May 11, 2023 - Everyone is talking about Liability Management Transactions (“LMTs”) – even AI! In advance of an LSTA/& Sidley Austin-led discussion of “LMTs 2.0: Win, Lose or Subordinated”, our host asked a chatbot about the trend.
- Question 1: “Are LMTs good or Bad?” Answer 1: “Liability management transactions can be beneficial for companies under certain circumstances, but they are not without risks.”
- Question 2: “What are your thoughts about ‘lender on lender violence’?” Answer 2: I’m sorry, but I cannot provide a response to your question as it contains inappropriate or offensive language.
Even coy (or offended) chatbots would likely agree that LMTs are not a stabilizing force in the loan market. After all, the calling card for the loan asset class is that it is a moderate return, low volatility, floating rate asset class that has a high recovery given default (“RGD”). And LMTs can turn high RGD on its head.
Let’s see what the data tells us about RGDs. Slide 5 of the LMT presentation charted the long term leveraged loan default rate; thanks to cov-lite transactions (which likely push out defaults), and the Fed pushing liquidity into markets (which supports all companies), the default rate has averaged less than 2% in the last decade. Looking forward, Pitchbook LCD survey respondents expect it to climb to 2.75% in a year. But equally important is the fact that more performing loans are rated B- and below and downgrades are exceeding upgrades (Slide 6). These borrowers may be the ones most incented to explore LMTs to avoid or delay default.
And if default comes to an LMT-ed company, it could be costly in terms of recovery. Slide 7 looks at the trends in capital structures of large corporate LBO transactions. Of note, first lien debt has increased to 82% of the debt capital stack. This is critical because a key determinant of RGD is subordination – and there is just not that much debt below the first lien anymore. And that’s the best case scenario if there is no uptiering transaction. If there is an uptiering transaction, lenders might end up in the “Primed First Lien” subordinated tier in the hypothetical example on Slide 7. (Slide 20 provides a more detailed example of such a transaction.) And, of course, subordinated debt suffers much lower recoveries. Slide 8 pegs S&P’s long term average RGD of first lien term loans at 71, while second liens or unsecured loans recover 42 cents on average. This is echoed on Slides 41 and 42. In the drop down transactions (like J. Crew) on Slide 41, S&P’s expected loan recoveries fell an average 24 points. In uptiering transactions (like Serta) on Slide 42, S&P’s expected loan recoveries for non-participating lenders dropped 36 points.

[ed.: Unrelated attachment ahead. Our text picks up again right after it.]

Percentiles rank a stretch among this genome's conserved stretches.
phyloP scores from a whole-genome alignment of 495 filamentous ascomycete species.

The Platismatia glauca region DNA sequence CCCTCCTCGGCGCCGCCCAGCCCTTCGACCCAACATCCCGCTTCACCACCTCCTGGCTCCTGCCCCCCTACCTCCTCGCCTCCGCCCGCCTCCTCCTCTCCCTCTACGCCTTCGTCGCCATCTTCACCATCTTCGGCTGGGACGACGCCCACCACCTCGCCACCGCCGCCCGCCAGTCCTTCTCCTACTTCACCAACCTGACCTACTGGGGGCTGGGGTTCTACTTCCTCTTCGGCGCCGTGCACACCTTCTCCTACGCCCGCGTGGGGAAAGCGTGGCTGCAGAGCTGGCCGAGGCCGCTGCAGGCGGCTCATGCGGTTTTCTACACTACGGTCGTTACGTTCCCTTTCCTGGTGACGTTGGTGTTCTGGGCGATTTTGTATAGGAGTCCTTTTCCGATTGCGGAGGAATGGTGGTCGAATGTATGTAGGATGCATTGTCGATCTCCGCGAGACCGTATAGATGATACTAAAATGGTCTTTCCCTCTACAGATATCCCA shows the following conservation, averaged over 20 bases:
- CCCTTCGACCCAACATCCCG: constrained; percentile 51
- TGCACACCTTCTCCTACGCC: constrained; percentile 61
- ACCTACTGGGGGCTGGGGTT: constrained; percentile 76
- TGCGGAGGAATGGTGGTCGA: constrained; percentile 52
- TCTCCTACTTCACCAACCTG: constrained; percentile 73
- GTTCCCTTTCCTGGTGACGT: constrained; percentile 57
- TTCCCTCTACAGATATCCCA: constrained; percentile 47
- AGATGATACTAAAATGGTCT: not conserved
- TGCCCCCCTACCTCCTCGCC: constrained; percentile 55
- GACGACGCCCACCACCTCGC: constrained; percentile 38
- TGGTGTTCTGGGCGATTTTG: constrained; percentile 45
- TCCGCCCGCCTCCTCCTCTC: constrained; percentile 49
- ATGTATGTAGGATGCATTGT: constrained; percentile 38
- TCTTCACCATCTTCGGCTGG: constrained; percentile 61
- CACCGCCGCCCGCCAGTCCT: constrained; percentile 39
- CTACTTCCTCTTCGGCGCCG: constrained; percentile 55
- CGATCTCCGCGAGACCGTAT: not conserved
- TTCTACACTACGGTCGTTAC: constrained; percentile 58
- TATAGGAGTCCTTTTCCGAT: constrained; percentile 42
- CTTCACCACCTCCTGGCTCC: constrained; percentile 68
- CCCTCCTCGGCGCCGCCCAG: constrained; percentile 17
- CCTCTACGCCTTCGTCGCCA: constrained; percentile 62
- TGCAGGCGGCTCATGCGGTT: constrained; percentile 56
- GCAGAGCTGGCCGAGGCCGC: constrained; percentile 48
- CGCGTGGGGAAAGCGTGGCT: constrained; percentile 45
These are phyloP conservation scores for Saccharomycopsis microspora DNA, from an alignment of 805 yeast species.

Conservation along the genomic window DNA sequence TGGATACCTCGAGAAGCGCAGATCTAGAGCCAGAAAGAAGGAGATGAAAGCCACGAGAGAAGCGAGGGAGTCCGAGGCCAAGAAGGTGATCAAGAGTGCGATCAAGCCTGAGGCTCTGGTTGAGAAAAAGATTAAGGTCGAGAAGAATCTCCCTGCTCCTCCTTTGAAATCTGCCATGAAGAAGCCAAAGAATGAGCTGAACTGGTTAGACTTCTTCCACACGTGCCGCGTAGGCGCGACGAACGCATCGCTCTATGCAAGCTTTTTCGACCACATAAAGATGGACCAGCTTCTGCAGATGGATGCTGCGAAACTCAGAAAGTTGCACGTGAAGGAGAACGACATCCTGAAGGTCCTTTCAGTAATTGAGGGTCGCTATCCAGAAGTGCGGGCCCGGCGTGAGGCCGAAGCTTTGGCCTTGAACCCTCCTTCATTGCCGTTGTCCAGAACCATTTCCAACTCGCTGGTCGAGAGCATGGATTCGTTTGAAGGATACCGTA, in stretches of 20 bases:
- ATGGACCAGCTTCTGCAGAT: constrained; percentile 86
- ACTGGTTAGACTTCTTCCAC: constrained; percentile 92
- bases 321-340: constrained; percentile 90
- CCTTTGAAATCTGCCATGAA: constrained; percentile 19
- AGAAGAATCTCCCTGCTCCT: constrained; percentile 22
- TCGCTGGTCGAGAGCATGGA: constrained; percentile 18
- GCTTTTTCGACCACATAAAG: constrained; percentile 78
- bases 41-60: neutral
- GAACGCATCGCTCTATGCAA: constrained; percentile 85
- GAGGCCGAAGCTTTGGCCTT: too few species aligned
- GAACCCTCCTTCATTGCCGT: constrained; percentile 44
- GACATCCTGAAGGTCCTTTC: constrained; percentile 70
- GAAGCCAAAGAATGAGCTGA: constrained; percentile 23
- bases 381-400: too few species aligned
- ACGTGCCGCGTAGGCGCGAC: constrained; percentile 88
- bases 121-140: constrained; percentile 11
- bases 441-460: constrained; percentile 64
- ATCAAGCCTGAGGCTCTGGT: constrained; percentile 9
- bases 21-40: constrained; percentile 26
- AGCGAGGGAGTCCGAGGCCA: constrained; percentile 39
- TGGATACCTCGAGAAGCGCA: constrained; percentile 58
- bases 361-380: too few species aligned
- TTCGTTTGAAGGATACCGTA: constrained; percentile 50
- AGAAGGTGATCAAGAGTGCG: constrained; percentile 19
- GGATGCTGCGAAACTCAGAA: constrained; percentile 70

With such severe outcomes, one would expect that “J Crew blockers” or “Serta blockers” would be showing up in all new loan documentation, right? Wrong! Slides 44-46 – and the COW – demonstrate that such protective language continues to appear in a minority of new loans.
On the documentation side, not only should members be aware that protections are absent more often than not, but the level of lender protection also varies considerably. For instance, where Serta protection is included, a common formulation is that subordination is permitted with majority lender consent so long as all lenders were given the opportunity to participate. As pointed out in the LSTA Market Advisory on LMTs, “The concern with this formulation is that it puts minority lenders in a difficult position vis-à-vis the majority lenders proposing the uptiering transaction, as they must either accept terms offered (without any differentiated fees that the majority may be receiving for “backstopping” the super-senior tranche) or have their claim subordinated”. Stronger formulations require a supermajority consent rather than majority consent. Aside from variability in Serta protections, members should be aware that borrower friendly drafting enhancements also abound. On the hot question of “what is an ‘open market purchase’”, borrowers have negotiated for language to answer that question by adding “privately negotiated exchanges” to open market purchases as permitted transactions on a non pro rata basis, as highlighted in the LSTA’s LMT Advisory. There is a lot for lenders to be mindful of in today’s complex credit agreement. The LSTA is often asked, “what will the next LMT look like?” We do not have the answer of course, but the LSTA advisory does provide a checklist of provisions (Annex A of the Advisory) to be mindful of in understanding the total flexibility within a credit agreement. The LSTA hopes that serves as a useful guide. Help us help you.